The Department of Defense’s goal was to eliminate fluorinated compounds from firefighting formulations as soon as possible. This transition would require that existing firefighting systems that have contained per- and polyfluoroalkyl substance-based agents be cleaned before use with next-generation agents. Toward this end, projects were sought to demonstrate and validate environmentally sustainable methods to clean firefighting delivery systems in aircraft hangars or on firefighting vehicles. Also of interest were demonstrations of environmentally acceptable treatment of any rinsate or residue derived from the cleaning process.
Initial demonstrations should have been planned for laboratory-scale surrogate systems. Each proposal should have contained a costed optional task for a final demonstration using a government-furnished Aircraft Rescue and Firefighting vehicle. Proposals should have included a detailed description of the analytical methods planned to demonstrate successful cleaning and the disposal method proposed for any rinsate or residue.
Proposals should have addressed either methods for cleaning delivery systems or treating rinsate or residue, or a combination of the two.
Funded projects will appear below as project overviews are posted to the website.
Aqueous Film Forming Foam (AFFF) is a water-based foam used by the military since the 1970s for fire suppression in ships, shore fixed systems, aircraft hangars, and to extinguish liquid fuel fires. AFFF mixtures containing significant quantities of perfluorooctane sulfonate (PFOS) and related perfluoroalkyl compounds were in use until 2002, when production was halted. Recently, AFFF formulations based on six carbon perfluorinated chains have been implemented. While these compositions are assumed to reduce the risk to the environment and human health, they still contain fluorine and are expected to be eliminated from future fluorine free alternatives.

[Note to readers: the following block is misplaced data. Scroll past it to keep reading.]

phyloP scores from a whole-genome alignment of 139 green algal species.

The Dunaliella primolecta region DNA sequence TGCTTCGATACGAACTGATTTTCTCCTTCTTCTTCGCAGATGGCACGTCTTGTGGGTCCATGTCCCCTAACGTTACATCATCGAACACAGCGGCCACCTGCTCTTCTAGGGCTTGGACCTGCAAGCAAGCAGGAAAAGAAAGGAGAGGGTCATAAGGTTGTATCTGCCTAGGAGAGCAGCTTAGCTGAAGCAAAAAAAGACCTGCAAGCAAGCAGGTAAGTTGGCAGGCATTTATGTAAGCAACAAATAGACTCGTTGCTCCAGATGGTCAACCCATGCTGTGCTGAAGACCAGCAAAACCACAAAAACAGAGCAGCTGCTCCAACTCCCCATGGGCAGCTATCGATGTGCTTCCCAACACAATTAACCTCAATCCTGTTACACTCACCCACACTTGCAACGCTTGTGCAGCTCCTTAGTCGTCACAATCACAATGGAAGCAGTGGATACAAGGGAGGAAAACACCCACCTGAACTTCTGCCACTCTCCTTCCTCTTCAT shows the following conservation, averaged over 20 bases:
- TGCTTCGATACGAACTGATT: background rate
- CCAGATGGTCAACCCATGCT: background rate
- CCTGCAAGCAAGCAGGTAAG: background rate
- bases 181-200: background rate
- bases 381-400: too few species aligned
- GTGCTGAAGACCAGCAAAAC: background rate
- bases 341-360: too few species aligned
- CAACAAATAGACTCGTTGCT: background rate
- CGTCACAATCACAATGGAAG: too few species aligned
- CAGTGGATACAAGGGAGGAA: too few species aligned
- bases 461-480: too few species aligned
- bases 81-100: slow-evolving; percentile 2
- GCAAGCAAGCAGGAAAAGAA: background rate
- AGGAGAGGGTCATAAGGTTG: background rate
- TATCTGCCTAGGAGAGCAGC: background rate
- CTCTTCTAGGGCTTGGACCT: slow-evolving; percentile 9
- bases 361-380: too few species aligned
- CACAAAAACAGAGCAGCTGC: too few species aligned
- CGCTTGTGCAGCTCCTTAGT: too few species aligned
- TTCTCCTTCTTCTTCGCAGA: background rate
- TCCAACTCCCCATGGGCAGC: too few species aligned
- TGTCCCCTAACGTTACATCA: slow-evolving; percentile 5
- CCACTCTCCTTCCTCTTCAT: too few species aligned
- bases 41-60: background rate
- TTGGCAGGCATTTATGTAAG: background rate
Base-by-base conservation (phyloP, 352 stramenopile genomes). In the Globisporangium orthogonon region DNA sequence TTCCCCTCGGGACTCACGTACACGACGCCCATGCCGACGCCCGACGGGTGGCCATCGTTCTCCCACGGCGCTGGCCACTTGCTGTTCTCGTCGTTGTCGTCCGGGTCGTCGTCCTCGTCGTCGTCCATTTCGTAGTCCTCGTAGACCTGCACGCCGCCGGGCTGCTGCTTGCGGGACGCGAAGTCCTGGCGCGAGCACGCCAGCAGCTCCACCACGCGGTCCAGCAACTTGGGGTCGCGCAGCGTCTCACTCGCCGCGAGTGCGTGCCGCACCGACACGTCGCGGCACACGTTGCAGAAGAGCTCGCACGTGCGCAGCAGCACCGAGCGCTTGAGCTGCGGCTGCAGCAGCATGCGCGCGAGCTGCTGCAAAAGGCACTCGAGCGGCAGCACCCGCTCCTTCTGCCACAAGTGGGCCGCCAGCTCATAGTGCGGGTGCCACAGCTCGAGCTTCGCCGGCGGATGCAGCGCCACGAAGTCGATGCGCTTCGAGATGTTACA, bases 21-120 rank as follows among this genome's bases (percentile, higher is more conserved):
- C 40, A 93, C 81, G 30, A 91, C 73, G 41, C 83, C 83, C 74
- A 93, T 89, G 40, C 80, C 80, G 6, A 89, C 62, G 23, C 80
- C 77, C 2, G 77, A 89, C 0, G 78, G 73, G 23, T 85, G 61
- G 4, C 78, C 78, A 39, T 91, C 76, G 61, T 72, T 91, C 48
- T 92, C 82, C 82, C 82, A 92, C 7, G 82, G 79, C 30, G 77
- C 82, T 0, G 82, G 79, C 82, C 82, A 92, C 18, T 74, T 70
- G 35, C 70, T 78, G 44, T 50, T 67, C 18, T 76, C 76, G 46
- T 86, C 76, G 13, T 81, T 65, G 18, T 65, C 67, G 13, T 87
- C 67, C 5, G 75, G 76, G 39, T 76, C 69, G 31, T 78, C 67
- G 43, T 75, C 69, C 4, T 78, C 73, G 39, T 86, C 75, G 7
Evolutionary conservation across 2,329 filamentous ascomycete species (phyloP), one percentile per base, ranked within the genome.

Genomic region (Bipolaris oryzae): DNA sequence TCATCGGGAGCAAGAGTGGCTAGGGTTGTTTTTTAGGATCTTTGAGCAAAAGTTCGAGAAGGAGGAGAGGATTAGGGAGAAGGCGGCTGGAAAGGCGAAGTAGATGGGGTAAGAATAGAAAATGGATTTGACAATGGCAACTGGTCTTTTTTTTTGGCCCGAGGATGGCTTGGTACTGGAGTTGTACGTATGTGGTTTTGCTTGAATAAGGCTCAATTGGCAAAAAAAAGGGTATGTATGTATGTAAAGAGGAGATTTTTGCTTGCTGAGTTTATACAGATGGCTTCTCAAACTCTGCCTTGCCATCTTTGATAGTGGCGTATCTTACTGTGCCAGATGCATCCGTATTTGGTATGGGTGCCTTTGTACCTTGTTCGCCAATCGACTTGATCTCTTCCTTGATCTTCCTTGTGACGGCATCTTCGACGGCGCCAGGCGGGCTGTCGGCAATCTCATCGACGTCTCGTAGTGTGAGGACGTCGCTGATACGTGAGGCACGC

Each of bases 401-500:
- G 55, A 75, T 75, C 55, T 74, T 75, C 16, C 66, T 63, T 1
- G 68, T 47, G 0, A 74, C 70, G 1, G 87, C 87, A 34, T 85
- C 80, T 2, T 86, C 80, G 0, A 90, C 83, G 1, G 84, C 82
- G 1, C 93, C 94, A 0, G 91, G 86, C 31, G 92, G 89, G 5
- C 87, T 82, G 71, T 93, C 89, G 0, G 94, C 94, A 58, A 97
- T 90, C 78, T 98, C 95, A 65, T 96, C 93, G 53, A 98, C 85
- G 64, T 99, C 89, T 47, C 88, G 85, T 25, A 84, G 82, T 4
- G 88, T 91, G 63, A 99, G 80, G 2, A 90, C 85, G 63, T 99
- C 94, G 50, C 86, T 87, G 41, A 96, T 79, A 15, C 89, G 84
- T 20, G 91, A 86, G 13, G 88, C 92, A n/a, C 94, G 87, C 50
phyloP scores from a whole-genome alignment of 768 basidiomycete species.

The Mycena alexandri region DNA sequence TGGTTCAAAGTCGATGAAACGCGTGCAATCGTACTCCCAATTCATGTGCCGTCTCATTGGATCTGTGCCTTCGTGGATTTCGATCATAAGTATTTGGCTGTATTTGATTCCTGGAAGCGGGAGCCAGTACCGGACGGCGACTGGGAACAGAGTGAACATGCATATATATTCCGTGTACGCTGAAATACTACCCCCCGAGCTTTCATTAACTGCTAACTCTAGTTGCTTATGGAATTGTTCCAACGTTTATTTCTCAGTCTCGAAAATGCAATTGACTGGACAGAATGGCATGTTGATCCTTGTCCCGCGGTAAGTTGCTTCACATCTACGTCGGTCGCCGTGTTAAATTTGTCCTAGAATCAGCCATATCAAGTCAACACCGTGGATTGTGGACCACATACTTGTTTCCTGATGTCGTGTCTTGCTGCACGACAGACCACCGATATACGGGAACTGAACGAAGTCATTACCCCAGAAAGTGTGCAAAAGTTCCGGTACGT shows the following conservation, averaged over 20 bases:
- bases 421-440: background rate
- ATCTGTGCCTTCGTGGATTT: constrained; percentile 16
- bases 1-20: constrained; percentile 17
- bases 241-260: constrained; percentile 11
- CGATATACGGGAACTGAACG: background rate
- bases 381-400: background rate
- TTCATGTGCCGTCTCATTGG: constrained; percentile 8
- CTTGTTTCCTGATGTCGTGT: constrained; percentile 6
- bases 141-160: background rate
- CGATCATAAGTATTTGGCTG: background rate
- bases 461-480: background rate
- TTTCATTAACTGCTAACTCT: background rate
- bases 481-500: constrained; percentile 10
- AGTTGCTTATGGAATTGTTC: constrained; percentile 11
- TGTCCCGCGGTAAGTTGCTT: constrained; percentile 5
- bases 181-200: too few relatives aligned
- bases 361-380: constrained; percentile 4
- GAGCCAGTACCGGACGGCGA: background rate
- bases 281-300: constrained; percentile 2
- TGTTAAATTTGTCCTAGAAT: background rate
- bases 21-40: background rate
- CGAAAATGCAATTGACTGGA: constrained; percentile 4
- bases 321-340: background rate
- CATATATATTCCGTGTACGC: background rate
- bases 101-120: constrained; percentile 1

The DoD has about 1350 foam delivery systems in aircraft hangars and about 3000 foam delivery systems on firefighting vehicles. A recent Congressional Budget Office report estimates that the cost for replacing or cleaning DoD dispensing equipment in aircraft hangars and firefighting vehicles could be ~$2.1 billion. The estimates could be higher if the costs associated with decontamination rise. Development of a method to remove all trace elements of the current firefighting agent from its existing systems, thereby eliminating the need to replace equipment, would be an enormous cost savings for the DoD.
Proposers should refer to current SERDP projects addressing treatment of investigation-derived waste to minimize duplicative efforts.